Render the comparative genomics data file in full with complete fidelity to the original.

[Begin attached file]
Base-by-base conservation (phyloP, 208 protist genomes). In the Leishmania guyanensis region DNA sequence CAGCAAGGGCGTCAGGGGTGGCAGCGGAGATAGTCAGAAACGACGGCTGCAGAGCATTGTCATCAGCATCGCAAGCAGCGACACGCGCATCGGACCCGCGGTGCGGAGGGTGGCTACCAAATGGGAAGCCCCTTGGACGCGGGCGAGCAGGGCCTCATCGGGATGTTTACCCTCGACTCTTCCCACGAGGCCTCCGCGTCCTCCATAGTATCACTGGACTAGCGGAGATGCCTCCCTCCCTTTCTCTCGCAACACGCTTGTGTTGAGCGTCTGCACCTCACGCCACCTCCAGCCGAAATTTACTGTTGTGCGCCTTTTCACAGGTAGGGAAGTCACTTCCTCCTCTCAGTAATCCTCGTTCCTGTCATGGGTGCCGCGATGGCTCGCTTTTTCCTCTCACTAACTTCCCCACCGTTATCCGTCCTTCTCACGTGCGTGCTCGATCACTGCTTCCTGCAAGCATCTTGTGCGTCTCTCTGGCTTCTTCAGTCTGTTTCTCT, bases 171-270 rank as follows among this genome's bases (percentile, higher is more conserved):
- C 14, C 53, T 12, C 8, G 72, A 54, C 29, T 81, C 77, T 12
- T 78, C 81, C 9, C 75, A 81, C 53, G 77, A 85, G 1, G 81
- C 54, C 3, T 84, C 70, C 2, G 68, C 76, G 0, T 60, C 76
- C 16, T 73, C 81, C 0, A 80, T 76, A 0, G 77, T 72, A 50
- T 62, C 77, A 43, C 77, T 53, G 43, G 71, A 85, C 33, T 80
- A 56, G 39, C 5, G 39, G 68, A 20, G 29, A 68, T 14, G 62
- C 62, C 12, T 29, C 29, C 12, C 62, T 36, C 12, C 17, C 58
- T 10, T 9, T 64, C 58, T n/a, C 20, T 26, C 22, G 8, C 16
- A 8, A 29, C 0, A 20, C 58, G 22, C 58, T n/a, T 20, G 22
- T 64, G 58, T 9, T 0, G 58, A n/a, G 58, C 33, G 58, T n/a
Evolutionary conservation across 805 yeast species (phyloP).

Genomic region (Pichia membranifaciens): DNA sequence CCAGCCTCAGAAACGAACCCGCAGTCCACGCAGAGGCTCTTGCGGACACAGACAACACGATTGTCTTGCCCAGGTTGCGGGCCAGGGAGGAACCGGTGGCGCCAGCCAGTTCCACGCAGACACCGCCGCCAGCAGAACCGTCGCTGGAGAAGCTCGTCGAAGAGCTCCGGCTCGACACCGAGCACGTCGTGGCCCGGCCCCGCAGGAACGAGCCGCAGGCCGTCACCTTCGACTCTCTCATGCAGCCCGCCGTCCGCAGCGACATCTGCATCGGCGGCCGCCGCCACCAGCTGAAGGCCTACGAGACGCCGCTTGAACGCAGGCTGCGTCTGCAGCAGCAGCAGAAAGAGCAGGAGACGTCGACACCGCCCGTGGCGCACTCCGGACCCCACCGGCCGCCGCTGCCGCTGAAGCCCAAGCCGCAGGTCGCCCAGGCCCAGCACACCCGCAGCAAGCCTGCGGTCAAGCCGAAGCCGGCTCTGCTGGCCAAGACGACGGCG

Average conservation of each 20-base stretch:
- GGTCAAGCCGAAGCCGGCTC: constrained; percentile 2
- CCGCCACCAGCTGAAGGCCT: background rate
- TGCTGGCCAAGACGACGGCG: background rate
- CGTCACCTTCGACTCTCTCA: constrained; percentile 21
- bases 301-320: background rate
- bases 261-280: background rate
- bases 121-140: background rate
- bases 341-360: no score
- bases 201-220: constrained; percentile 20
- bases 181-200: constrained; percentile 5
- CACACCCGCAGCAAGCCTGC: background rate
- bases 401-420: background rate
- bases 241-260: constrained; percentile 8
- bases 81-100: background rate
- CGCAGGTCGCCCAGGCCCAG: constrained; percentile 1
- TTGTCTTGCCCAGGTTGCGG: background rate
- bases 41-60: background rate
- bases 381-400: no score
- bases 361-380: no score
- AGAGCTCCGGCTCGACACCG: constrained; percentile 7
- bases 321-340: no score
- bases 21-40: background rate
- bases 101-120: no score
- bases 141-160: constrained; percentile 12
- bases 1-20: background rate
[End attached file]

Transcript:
Base-by-base conservation (phyloP, 208 protist genomes). In the Leishmania guyanensis region DNA sequence CAGCAAGGGCGTCAGGGGTGGCAGCGGAGATAGTCAGAAACGACGGCTGCAGAGCATTGTCATCAGCATCGCAAGCAGCGACACGCGCATCGGACCCGCGGTGCGGAGGGTGGCTACCAAATGGGAAGCCCCTTGGACGCGGGCGAGCAGGGCCTCATCGGGATGTTTACCCTCGACTCTTCCCACGAGGCCTCCGCGTCCTCCATAGTATCACTGGACTAGCGGAGATGCCTCCCTCCCTTTCTCTCGCAACACGCTTGTGTTGAGCGTCTGCACCTCACGCCACCTCCAGCCGAAATTTACTGTTGTGCGCCTTTTCACAGGTAGGGAAGTCACTTCCTCCTCTCAGTAATCCTCGTTCCTGTCATGGGTGCCGCGATGGCTCGCTTTTTCCTCTCACTAACTTCCCCACCGTTATCCGTCCTTCTCACGTGCGTGCTCGATCACTGCTTCCTGCAAGCATCTTGTGCGTCTCTCTGGCTTCTTCAGTCTGTTTCTCT, bases 171-270 rank as follows among this genome's bases (percentile, higher is more conserved):
- C 14, C 53, T 12, C 8, G 72, A 54, C 29, T 81, C 77, T 12
- T 78, C 81, C 9, C 75, A 81, C 53, G 77, A 85, G 1, G 81
- C 54, C 3, T 84, C 70, C 2, G 68, C 76, G 0, T 60, C 76
- C 16, T 73, C 81, C 0, A 80, T 76, A 0, G 77, T 72, A 50
- T 62, C 77, A 43, C 77, T 53, G 43, G 71, A 85, C 33, T 80
- A 56, G 39, C 5, G 39, G 68, A 20, G 29, A 68, T 14, G 62
- C 62, C 12, T 29, C 29, C 12, C 62, T 36, C 12, C 17, C 58
- T 10, T 9, T 64, C 58, T n/a, C 20, T 26, C 22, G 8, C 16
- A 8, A 29, C 0, A 20, C 58, G 22, C 58, T n/a, T 20, G 22
- T 64, G 58, T 9, T 0, G 58, A n/a, G 58, C 33, G 58, T n/a
Evolutionary conservation across 805 yeast species (phyloP).

Genomic region (Pichia membranifaciens): DNA sequence CCAGCCTCAGAAACGAACCCGCAGTCCACGCAGAGGCTCTTGCGGACACAGACAACACGATTGTCTTGCCCAGGTTGCGGGCCAGGGAGGAACCGGTGGCGCCAGCCAGTTCCACGCAGACACCGCCGCCAGCAGAACCGTCGCTGGAGAAGCTCGTCGAAGAGCTCCGGCTCGACACCGAGCACGTCGTGGCCCGGCCCCGCAGGAACGAGCCGCAGGCCGTCACCTTCGACTCTCTCATGCAGCCCGCCGTCCGCAGCGACATCTGCATCGGCGGCCGCCGCCACCAGCTGAAGGCCTACGAGACGCCGCTTGAACGCAGGCTGCGTCTGCAGCAGCAGCAGAAAGAGCAGGAGACGTCGACACCGCCCGTGGCGCACTCCGGACCCCACCGGCCGCCGCTGCCGCTGAAGCCCAAGCCGCAGGTCGCCCAGGCCCAGCACACCCGCAGCAAGCCTGCGGTCAAGCCGAAGCCGGCTCTGCTGGCCAAGACGACGGCG

Average conservation of each 20-base stretch:
- GGTCAAGCCGAAGCCGGCTC: constrained; percentile 2
- CCGCCACCAGCTGAAGGCCT: background rate
- TGCTGGCCAAGACGACGGCG: background rate
- CGTCACCTTCGACTCTCTCA: constrained; percentile 21
- bases 301-320: background rate
- bases 261-280: background rate
- bases 121-140: background rate
- bases 341-360: no score
- bases 201-220: constrained; percentile 20
- bases 181-200: constrained; percentile 5
- CACACCCGCAGCAAGCCTGC: background rate
- bases 401-420: background rate
- bases 241-260: constrained; percentile 8
- bases 81-100: background rate
- CGCAGGTCGCCCAGGCCCAG: constrained; percentile 1
- TTGTCTTGCCCAGGTTGCGG: background rate
- bases 41-60: background rate
- bases 381-400: no score
- bases 361-380: no score
- AGAGCTCCGGCTCGACACCG: constrained; percentile 7
- bases 321-340: no score
- bases 21-40: background rate
- bases 101-120: no score
- bases 141-160: constrained; percentile 12
- bases 1-20: background rate